Climate activists call on congresswoman to back Green New Deal
Around two dozen climate-change activists gathered outside the Thousand Oaks office of U.S. Rep. Julia Brownley Aug. 8 to ask for her endorsement of the Green New Deal, an ambitious—and controversial—legislative plan to address the crisis of a warming planet as well as societal problems like economic inequality and racial injustice.
They were back Aug. 15 and again on Aug. 22. Thus far, they’ve been unable to secure her support.
House Resolution 109, sponsored by Rep. Alexandria Ocasio Cortez (D-N.Y.), is billed as an economic stimulus plan focused on climate change and economic inequality.
Dubbed the Green New Deal, it’s a nod to President Franklin D. Roosevelt’s New Deal, the far-reaching government action in 1933 that brought about the Social Security Administration and a host of other programs and reforms in response to the Great Depression.
A version of Ocasio-Cortez’s bill, Senate Resolution 59, sponsored by Sen. Ed Markey (D-Mass.) failed to advance.
Those rallying outside Brownley’s 223 E. Thousand Oaks Blvd. office have three specific demands of the fourth-term congresswoman, event organizer RL Miller of Oak Park said.
“No. 1, we want her to sign on to the AOC resolution; No. 2, we want her to sign the No Fossil Fuel Money pledge and No. 3, we want her to hold a town hall on climate change,” said Miller, a self-proclaimed climate “hawk” who chairs the California Democratic Environmental Caucus.
Members of the community have signed petitions asking for Brownley to co-sponsor HR 109 and they’ve met with the Democrat individually and in groups, but to no avail, Miller said.
Brownley represents much of Ventura County in the House of Representatives, including the cities of Thousand Oaks, Moorpark, Camarillo, Oxnard and Ventura.
Though she supports many pieces of the deal, Brownley is hesitant to sign it at this point while she’s exploring all options as a member of the newly formed U.S. House Select Committee on the Climate Crisis, she told the Acorn.
The committee’s function is to “investigate, study, make findings and develop recommendations on policies, strategies and innovations to achieve substantial and permanent reductions in pollution and other activities that contribute to the climate crisis, which will honor our responsibility to be good stewards of the planet for future generations,” according to the resolution that created it.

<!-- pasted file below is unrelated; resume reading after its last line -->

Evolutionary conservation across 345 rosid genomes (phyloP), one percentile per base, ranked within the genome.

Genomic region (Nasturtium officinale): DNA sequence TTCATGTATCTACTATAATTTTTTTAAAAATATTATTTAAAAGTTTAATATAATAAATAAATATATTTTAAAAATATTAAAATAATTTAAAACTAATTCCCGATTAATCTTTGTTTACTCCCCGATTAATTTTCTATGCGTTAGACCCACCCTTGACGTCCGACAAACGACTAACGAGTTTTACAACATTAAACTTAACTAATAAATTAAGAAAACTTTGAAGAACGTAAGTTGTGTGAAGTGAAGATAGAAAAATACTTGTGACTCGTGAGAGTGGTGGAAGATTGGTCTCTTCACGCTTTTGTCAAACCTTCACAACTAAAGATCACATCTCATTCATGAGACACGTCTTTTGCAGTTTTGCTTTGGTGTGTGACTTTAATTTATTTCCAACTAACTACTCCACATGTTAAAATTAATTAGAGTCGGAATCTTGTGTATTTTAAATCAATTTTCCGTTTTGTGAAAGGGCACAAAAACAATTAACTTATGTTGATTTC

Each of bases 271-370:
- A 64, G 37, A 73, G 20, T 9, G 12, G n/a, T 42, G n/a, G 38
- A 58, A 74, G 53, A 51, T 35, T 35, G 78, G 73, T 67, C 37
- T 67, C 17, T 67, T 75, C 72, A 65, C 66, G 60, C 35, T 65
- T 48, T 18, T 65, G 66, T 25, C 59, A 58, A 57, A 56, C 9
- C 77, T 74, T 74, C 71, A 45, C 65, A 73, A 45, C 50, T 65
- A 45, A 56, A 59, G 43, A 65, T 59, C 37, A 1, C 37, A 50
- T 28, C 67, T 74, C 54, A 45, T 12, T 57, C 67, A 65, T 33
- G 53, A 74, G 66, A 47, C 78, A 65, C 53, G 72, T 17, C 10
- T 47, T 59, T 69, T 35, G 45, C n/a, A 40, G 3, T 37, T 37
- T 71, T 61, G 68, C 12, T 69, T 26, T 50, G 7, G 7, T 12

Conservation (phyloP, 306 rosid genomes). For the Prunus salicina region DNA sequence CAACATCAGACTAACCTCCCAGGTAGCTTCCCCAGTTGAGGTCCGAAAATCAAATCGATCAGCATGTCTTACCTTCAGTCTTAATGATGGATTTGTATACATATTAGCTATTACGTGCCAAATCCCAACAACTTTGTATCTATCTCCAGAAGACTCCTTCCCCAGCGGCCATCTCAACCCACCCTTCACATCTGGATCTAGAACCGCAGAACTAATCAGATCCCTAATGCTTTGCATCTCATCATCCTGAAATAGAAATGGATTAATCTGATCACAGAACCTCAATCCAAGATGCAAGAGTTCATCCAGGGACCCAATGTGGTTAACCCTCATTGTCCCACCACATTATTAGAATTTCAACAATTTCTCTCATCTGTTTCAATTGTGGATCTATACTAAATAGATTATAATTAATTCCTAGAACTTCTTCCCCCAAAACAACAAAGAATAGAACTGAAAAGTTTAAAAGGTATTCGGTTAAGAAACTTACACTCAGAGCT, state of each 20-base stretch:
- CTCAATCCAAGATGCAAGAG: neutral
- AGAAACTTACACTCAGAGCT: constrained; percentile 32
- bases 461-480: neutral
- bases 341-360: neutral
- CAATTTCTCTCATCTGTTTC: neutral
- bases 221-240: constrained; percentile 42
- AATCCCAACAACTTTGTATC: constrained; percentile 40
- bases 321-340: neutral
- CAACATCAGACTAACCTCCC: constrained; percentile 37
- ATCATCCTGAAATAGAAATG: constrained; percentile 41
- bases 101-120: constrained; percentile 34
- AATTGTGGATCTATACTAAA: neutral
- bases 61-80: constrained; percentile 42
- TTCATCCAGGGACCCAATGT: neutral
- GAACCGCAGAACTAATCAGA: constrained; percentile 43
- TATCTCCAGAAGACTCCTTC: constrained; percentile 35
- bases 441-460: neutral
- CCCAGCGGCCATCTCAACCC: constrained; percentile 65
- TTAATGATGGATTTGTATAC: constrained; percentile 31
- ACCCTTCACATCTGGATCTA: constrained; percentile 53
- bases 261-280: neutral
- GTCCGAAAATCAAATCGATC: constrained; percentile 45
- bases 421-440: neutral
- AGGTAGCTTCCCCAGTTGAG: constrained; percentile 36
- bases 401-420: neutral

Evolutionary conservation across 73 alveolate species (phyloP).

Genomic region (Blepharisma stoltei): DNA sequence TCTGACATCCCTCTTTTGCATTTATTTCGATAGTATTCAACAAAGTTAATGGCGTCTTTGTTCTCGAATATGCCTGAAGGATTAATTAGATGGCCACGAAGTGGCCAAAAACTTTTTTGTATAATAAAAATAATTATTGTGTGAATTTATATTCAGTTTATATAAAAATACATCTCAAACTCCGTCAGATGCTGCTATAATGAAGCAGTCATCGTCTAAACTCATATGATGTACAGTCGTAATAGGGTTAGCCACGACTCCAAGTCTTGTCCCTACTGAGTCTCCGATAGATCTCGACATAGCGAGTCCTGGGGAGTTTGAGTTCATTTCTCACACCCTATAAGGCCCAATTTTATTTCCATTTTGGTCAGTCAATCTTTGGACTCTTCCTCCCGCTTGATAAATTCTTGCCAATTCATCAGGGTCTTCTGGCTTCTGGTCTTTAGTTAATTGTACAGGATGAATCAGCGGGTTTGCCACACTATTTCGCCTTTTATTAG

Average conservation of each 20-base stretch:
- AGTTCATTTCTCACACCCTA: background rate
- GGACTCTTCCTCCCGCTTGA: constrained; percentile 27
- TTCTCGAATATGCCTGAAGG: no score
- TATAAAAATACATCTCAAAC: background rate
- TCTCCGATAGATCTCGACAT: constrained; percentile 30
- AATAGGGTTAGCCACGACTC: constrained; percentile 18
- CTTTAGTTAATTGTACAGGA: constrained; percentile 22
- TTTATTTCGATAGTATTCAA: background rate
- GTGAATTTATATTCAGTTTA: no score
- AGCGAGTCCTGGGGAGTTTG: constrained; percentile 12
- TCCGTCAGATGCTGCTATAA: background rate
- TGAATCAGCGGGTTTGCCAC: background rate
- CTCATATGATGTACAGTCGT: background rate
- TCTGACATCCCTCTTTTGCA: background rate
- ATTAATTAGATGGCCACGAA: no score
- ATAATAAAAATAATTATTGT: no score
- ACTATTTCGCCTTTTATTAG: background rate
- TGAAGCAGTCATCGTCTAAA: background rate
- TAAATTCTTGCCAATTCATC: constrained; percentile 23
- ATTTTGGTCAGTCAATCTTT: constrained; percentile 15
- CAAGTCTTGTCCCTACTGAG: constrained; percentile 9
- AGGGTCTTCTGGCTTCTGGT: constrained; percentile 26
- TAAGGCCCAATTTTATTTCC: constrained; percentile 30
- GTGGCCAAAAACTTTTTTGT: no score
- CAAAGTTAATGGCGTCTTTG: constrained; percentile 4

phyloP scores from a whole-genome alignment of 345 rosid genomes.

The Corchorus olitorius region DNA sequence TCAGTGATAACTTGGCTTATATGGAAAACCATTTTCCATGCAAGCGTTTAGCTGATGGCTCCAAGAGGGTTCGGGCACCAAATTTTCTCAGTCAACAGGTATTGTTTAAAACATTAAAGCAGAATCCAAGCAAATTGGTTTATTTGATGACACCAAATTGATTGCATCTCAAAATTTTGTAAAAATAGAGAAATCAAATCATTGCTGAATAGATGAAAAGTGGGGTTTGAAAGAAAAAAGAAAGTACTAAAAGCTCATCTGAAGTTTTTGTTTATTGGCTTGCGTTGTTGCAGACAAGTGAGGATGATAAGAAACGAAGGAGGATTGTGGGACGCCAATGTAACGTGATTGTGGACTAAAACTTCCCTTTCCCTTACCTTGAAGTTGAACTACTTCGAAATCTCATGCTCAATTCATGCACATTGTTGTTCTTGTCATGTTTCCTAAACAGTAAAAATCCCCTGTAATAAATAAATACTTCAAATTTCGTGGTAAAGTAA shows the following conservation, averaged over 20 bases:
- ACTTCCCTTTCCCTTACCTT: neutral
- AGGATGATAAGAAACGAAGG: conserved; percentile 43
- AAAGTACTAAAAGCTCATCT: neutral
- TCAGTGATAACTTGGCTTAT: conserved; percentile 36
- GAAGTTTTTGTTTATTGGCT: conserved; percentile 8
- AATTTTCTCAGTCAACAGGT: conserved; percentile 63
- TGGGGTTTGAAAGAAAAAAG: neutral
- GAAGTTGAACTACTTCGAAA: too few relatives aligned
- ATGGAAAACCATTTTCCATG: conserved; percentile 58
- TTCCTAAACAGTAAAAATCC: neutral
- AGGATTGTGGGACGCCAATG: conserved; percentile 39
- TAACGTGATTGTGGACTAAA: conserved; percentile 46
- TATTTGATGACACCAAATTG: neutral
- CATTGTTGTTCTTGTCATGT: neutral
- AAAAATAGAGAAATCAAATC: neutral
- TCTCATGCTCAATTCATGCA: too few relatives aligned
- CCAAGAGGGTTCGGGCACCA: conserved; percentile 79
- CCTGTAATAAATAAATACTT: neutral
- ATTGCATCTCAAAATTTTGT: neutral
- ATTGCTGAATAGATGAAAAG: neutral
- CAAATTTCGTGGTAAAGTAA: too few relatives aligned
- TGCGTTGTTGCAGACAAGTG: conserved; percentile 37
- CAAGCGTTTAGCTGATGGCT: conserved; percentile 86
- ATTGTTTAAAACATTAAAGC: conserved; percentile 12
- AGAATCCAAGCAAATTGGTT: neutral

The House authorized the committee in January with the expectation that it will publish a set of public recommendations by March 31, 2020.
“We are working really hard and have had lots of hearings and will continue to have lots of hearings, and our charge by the speaker is to make a recommendation for bold climate control,” Brownley said in an interview. “I just feel like moving forward . . . it’s better for me to not marry myself to a particular solution.”
That explanation doesn’t hold water with Miller and her colleagues from 350 Conejo/San Fernando Valley, a group pushing to see a near-immediate end to the use of fossil fuels.
“The Green New Deal resolution is not a bill, so we fully expect it will be supplanted,” Miller said. Miller said. “She can commit to upholding the principles. It’s her responsibility (as a member of the committee) to write a bill that would be different and we expect it to be different.”
Though Brownley is hesitant to sign the deal—which opponents say would be devastating to the U.S. economy and labor market—she said it doesn’t mean she feels a lack of urgency toward finding solutions.
“I firmly, firmly believe we must act and we must act now,” Brownley said. “If we can’t get healthcare right, we can fix it . . . but with the climate, if we don’t act now, we’ll never be able to repair it.”
The second demand of the protesters is that Brownley agrees to accept no more than $200 from PACs, lobbyists or executives of fossil-fuel companies. The one-sentence pledge is an initiative of Miller’s Climate Hawks Vote organization, a political action committee that supports candidates who support immediate action to curb climate change. This marks the first time Brownley’s been approached to sign on.
“In all fairness, I haven’t asked Julia to sign it yet, but I know she doesn’t take much money from . . . those trying to drown our democracy in a dark tidal wave of oily money,” Miller said.
Asked if they would support a primary challenger should Brownley not meet their demands, Miller said no.
“Under no circumstance should this activity be interpreted as a desire to primary Julia . . . or vote for anybody other than Julia,” she said. “We like Julia; we just want her to be more vocal and recognize Ventura County is ground zero for climate change.”